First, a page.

HUNTSVILLE, Ala. —Convenience-store distributor C-Store Master has broken ground on a new 120,000-square-foot automated warehouse with robotic technology that the company says will accelerate its scan-based trading (SBT) offering. Scheduled to open in first-quarter 2021, the $12 million warehouse, developed in partnership with Geek+, incorporates three technologies and more than 70 robots.
The primary technologies include the Goods-to-Person Picking System (P-series robot) and the Bin-to-Person System (RoboShuttles, C200S and C200M), according to C-Store Master.
“C-Store Master’s robots will increase productivity by three to four times,” said Rick DeFiesta, director of business development and partnership for Beijing-based Geek+, an intelligent logistics technology company that applies robotics and artificial intelligence (AI) to warehouses and supply chain management. The new technology will help C-Store Master provide same-day shipping, according to the company.
Specializing in the tobacco and beverage categories, Huntsville, Ala.-based C-Store Master services more than 2,000 independent c-stores and more than 4,000 chain stores throughout the Southeast, including more than 3,000 Circle K locations that the company recently added, it said.
C-Store Master operates using scan-based trading, COO Sharan Kalva told CSP Daily News. It focuses on alternative channel supplies and seasonal merchandise for rural, often single-store customers, as well as larger chains. For seasonal products—for example, for the Super Bowl—a client “doesn’t really want to carry the extra Super Bowl-specific inventory, so we put in the inventory, manage the inventory and upcharge them and then whatever is not sold we take it back,” he said. “They cannot control it on the store level, not well, because it's such a complex structure, but we can, and that's our experience with the software side of things. That's the SBT model.”
“It's a consignment business,” he said. C-Store Master puts products in a store, but it owns the inventory. The retailer “is responsible for the shrinkage, but they don't own that inventory until the moment they sell it. Once they sell it, they pay us. That’s the SBT process,” he said. “Since there's zero risk on owning the inventory for them, there's an upcharge from our side, where they pay more for the product that we put there, and we get to control the inventory.”
As often as necessary, C-Store Master ships the retailer a display that contains the products, to go either on the counter or in the back bar. Either store employees replenish it, or C-Store Master will do it. For beverages, C-Store Master stocks the coolers.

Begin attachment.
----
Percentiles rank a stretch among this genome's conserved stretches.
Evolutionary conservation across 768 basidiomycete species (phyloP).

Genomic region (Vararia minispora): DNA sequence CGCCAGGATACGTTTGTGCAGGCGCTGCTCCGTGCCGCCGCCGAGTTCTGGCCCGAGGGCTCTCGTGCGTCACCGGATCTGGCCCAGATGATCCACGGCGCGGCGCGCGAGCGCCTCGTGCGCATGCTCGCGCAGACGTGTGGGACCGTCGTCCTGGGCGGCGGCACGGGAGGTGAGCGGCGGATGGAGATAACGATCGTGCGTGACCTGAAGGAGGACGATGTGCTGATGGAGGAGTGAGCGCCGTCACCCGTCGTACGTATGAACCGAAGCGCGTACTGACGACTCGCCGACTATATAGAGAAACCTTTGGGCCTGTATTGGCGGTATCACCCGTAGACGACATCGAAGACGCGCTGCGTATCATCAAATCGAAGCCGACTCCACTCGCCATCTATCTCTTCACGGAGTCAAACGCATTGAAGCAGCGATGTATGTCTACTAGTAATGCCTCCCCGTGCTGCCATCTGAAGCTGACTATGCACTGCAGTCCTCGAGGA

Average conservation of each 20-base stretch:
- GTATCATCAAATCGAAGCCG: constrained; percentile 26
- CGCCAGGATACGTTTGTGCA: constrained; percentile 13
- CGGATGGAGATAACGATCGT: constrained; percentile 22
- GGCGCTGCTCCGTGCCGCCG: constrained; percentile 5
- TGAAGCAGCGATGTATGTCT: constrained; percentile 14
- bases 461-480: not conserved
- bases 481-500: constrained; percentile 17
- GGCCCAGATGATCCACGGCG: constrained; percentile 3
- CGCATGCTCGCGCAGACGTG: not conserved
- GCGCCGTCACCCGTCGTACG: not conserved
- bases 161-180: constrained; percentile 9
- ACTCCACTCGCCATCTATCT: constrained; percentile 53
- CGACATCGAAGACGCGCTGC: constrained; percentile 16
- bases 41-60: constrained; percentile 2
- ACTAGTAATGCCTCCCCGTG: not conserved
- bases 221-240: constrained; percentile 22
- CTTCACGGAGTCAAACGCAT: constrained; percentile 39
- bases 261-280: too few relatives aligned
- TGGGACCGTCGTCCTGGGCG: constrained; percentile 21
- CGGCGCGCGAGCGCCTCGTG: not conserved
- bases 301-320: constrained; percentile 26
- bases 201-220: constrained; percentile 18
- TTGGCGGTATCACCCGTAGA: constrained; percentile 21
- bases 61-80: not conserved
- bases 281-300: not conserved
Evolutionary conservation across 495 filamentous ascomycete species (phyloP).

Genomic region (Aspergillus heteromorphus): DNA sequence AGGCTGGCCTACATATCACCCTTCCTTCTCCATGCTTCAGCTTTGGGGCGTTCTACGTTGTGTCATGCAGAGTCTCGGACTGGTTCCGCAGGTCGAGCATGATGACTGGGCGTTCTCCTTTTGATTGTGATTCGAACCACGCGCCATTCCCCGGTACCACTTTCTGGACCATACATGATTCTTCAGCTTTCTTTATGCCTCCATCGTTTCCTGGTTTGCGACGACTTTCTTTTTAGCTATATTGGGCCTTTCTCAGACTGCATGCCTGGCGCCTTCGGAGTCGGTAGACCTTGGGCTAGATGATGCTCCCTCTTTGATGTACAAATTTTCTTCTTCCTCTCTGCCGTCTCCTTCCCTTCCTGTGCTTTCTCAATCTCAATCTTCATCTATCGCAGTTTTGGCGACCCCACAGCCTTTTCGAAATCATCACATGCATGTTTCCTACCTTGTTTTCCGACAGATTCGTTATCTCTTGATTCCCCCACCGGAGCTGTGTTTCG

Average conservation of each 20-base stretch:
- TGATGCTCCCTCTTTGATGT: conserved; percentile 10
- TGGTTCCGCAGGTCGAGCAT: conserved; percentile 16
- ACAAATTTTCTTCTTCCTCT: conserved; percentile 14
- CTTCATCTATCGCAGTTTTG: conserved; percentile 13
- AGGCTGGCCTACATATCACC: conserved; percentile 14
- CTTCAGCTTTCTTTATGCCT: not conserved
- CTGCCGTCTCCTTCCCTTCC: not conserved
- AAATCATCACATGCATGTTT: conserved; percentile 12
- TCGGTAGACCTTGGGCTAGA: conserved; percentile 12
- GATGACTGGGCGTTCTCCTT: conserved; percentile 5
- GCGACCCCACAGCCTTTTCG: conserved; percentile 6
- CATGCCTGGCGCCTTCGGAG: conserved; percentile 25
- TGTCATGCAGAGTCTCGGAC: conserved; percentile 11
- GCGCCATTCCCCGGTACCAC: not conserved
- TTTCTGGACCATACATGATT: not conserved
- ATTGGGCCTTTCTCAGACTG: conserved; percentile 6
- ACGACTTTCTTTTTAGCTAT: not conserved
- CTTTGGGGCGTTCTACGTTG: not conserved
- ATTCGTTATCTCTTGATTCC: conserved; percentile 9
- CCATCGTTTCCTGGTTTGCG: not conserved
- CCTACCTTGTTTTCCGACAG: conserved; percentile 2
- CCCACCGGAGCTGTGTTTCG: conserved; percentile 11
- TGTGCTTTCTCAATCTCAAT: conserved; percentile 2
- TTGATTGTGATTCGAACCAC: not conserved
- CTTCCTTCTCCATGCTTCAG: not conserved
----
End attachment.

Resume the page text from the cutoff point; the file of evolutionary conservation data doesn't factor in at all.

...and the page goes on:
Kalva has tracked the pandemic's effect on the distribution of products to thousands of c-stores throughout the Southeast. “We’re seeing some very interesting trends with our ‘sin’ category,” he said. “Our customers year over year have bought 21% more tobacco during this period than previously.”
Beverages are up 6% from last year, he said. “Beverages tend to be very stable, so a 6% change is very huge from our perspective.”
General merchandise sales have been down 7% because of declining traffic related to the pandemic, he said.
Recurring customer visits in urban markets, where people tend to visit on a daily basis, are down 31%; however, recurring customer visits in rural or “highway” markets, where people tend stop in and then move on to their destinations, are up 4%, he said. And in some of the highway stores, the nonrecurring customer base is up 26%.
C-Store Master serves retailers in Alabama, Florida, Georgia, Tennessee and Mississippi, Kalva said, “so a lot of the highway stores which are on the way to the beach have been killing it. Some of them are up 80%. Everyone is just traveling more domestically, and instead of flying, they’re driving, and so there’s a lot of push there, and it's been a phenomenal sales increase for some of the stores.” The volume of traffic from one state to another has increased, he said.
But in general, “we just started seeing a dip in sales,” he said. “In Alabama, we’re starting to see stores not ordering as much. The volumes are starting to decrease. Again, one of our assumption is that we’ve gotten to a point where people are being a little bit more conservative with their money and just trying to weather [the pandemic] out long term, so we expect our volume, and in turn, the store volume, to be down about 15% from now to end of the first quarter next year.”
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